Mississippi and the State of Abortion 40 Years After Roe
Tuesday is the 40th anniversary of Roe v. Wade, the Supreme Court decision that guaranteed a constitutional right to abortion throughout the United States. To mark the date, we've posted my dispatch from Jackson, Mississippi, where women may soon be unable to exercise the right Roe v. Wade guaranteed them, because the state is threatening to close its last abortion clinic.
Last April, Mississippi passed a new law requiring all doctors performing abortions to have admitting privileges at a local hospital. The two doctors that provide abortions at JWHO live out of state and don't have those admitting privileges, although the clinic already has a relationship with a local obstetrician who can admit women to the hospital in case of an emergency. When the law passed, the clinic knew it would not be able to comply. The local hospitals in this largely anti-abortion state refused to grant admitting privileges to abortion providers. A judge gave the clinic until mid-January to apply, but, as expected, no hospital would grant the privileges.
This was, I should note, the point of the law. Upon signing the legislation, Republican Gov. Phil Bryant called it "the first step in a movement, I believe, to do what we campaigned on—to say that we're going to try to end abortion in Mississippi."
Now Jackson Women's Health Organization could be closed very soon. Last week, the Health Department completed its inspection and determined the clinic is not complying with the new law. This was expected; the clinic's legal representatives from the Center for Reproductive Rights filed a motion asking the court to block enforcement of the law because it could not comply. The inspection begins the legal process to revoke the clinic's license, but actually doing so will take until the first week of March, according to the clinic's lawyers. The clinic is briefing the judge later this week, and expects that there will be a hearing or some sort of decision before March.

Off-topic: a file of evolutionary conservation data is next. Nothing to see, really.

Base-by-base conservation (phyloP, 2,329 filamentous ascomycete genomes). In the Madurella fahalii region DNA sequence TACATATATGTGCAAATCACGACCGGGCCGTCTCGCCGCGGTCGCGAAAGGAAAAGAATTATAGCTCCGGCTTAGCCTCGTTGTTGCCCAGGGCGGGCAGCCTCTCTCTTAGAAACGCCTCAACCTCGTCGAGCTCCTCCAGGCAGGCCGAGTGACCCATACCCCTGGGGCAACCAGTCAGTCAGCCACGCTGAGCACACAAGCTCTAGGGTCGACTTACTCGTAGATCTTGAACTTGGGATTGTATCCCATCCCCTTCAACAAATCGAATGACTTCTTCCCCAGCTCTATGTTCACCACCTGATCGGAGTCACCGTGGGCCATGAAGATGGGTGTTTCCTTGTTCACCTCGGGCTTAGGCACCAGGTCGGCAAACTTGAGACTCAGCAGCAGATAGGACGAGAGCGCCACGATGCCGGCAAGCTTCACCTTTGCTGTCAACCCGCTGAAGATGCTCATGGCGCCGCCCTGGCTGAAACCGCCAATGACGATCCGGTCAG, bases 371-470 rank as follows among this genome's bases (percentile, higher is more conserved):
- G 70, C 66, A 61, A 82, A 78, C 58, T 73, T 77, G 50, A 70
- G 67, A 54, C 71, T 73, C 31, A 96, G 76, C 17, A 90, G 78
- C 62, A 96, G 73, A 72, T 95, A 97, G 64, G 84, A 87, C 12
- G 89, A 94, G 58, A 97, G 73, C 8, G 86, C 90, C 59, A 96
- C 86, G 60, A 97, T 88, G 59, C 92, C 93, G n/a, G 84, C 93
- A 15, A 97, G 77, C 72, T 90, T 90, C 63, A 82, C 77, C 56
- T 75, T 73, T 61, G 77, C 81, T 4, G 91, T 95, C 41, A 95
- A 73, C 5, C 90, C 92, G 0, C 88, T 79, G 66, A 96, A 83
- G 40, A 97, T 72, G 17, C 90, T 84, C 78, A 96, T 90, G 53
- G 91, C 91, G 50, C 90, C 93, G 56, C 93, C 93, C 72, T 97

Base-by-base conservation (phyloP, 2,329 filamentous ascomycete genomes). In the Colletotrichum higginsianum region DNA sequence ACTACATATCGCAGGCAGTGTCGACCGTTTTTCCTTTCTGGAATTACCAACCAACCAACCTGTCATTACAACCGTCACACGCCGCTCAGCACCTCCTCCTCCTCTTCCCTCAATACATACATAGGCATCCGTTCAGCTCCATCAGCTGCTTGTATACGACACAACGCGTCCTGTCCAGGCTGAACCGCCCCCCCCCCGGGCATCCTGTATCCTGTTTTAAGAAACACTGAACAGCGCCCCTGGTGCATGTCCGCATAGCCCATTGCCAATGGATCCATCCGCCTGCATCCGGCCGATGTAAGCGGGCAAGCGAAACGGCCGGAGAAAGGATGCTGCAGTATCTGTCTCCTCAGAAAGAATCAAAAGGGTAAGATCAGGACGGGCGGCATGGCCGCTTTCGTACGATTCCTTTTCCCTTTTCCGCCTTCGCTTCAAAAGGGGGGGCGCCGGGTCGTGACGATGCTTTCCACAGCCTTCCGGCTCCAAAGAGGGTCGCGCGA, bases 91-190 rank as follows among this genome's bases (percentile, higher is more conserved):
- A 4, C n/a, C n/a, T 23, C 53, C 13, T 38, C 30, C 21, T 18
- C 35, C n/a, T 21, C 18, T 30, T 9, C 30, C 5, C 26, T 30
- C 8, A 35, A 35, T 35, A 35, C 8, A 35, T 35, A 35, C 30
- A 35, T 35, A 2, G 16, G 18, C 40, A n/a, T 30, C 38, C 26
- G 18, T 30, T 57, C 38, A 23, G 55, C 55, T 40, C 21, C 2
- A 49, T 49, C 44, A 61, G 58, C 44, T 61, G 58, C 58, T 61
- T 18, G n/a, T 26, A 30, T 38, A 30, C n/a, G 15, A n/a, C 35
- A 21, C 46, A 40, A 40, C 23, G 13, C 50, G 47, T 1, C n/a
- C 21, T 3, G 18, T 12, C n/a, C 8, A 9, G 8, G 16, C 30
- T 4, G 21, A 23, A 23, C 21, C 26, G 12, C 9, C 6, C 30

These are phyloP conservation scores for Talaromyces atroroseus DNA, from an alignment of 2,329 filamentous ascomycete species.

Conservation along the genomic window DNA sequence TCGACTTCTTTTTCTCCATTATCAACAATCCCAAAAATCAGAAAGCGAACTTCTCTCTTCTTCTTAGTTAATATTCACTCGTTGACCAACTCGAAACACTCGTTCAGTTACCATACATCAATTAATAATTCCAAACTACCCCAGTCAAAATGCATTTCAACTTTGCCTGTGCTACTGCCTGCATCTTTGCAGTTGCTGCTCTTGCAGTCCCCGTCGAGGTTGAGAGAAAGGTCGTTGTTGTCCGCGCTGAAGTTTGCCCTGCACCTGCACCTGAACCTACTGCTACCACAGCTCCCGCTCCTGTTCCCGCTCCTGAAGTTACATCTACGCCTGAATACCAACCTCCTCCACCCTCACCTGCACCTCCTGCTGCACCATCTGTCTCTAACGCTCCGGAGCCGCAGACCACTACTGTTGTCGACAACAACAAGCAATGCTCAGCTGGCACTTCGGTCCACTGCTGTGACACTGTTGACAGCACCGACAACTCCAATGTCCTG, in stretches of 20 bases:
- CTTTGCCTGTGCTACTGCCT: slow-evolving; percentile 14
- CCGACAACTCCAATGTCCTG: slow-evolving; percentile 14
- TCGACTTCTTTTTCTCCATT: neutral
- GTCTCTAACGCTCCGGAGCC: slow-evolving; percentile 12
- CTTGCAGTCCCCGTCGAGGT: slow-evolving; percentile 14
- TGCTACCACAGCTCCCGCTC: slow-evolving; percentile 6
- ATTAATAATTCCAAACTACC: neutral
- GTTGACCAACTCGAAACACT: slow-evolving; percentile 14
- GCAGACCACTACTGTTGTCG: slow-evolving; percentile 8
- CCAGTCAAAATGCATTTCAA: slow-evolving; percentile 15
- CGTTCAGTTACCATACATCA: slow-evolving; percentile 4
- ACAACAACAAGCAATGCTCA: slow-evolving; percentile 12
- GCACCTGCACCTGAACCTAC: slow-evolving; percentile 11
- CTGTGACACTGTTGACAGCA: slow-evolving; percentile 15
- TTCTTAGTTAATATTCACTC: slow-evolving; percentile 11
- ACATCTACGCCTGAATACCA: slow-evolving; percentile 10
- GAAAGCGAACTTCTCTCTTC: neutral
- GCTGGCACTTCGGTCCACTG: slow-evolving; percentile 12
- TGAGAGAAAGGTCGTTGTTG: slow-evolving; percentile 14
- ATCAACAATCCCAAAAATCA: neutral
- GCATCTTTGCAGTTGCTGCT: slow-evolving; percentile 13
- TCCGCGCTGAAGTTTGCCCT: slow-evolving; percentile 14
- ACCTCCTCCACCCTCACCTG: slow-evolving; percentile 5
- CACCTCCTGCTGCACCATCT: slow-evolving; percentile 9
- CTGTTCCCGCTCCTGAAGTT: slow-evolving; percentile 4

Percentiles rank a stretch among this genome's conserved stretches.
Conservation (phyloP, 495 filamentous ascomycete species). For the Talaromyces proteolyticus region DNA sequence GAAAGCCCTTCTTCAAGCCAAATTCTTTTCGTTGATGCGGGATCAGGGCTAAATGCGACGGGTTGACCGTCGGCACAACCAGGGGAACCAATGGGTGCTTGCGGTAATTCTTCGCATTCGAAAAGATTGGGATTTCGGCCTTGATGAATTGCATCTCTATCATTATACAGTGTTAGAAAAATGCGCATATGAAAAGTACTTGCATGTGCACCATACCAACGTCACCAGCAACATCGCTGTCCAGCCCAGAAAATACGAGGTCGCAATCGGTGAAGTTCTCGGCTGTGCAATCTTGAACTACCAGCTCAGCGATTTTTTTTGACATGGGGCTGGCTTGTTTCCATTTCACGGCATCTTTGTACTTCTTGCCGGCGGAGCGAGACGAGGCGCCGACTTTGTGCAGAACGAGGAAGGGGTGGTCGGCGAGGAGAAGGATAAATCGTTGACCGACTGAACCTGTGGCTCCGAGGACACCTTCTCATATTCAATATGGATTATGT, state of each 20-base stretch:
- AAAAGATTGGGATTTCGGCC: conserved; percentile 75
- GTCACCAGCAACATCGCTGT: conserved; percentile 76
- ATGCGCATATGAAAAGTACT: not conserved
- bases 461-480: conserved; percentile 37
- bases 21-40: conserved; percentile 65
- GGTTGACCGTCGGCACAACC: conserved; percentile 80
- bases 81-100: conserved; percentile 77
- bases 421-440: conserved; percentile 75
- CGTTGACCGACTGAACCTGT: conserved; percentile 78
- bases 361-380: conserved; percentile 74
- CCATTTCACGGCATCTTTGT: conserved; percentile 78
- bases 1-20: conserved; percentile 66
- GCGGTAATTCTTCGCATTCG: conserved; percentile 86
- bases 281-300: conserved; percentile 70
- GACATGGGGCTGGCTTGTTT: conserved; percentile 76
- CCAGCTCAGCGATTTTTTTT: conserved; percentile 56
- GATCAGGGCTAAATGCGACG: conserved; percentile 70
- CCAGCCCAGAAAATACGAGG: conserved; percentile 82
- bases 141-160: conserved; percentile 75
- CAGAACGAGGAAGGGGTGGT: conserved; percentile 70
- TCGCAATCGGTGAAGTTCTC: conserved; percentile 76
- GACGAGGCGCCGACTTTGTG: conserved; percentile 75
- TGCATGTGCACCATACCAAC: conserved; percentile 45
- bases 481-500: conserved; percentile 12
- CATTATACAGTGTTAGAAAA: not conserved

The goal in highlighting the Jackson Women's Health Organization is to illustrate the state of abortion care 40 years after Roe. Mississippi is the most extreme example of a state where lawmakers have introduced restriction after restriction in the past decades, pushing providers to the point where they have one clinic and zero in-state abortion providers. Perhaps unsurprisingly, the state has the lowest abortion rate in the country.
Many people will say, "Oh yeah, well, it's Mississippi, what do you expect?" But there are other states that aren't too far away from this reality. Both North and South Dakota are also down to one clinic and zero in-state providers. The number of abortion providers in the country has declined 38 percent from its peak in 1982, according to the National Partnership for Women & Families. Meanwhile, states have passed a record number of new abortion restrictions in the past two years: 92 new laws in 2011 and 43 in 2012. So although many women may have the right to access abortion, the actual opportunity to do so is becoming harder to come by.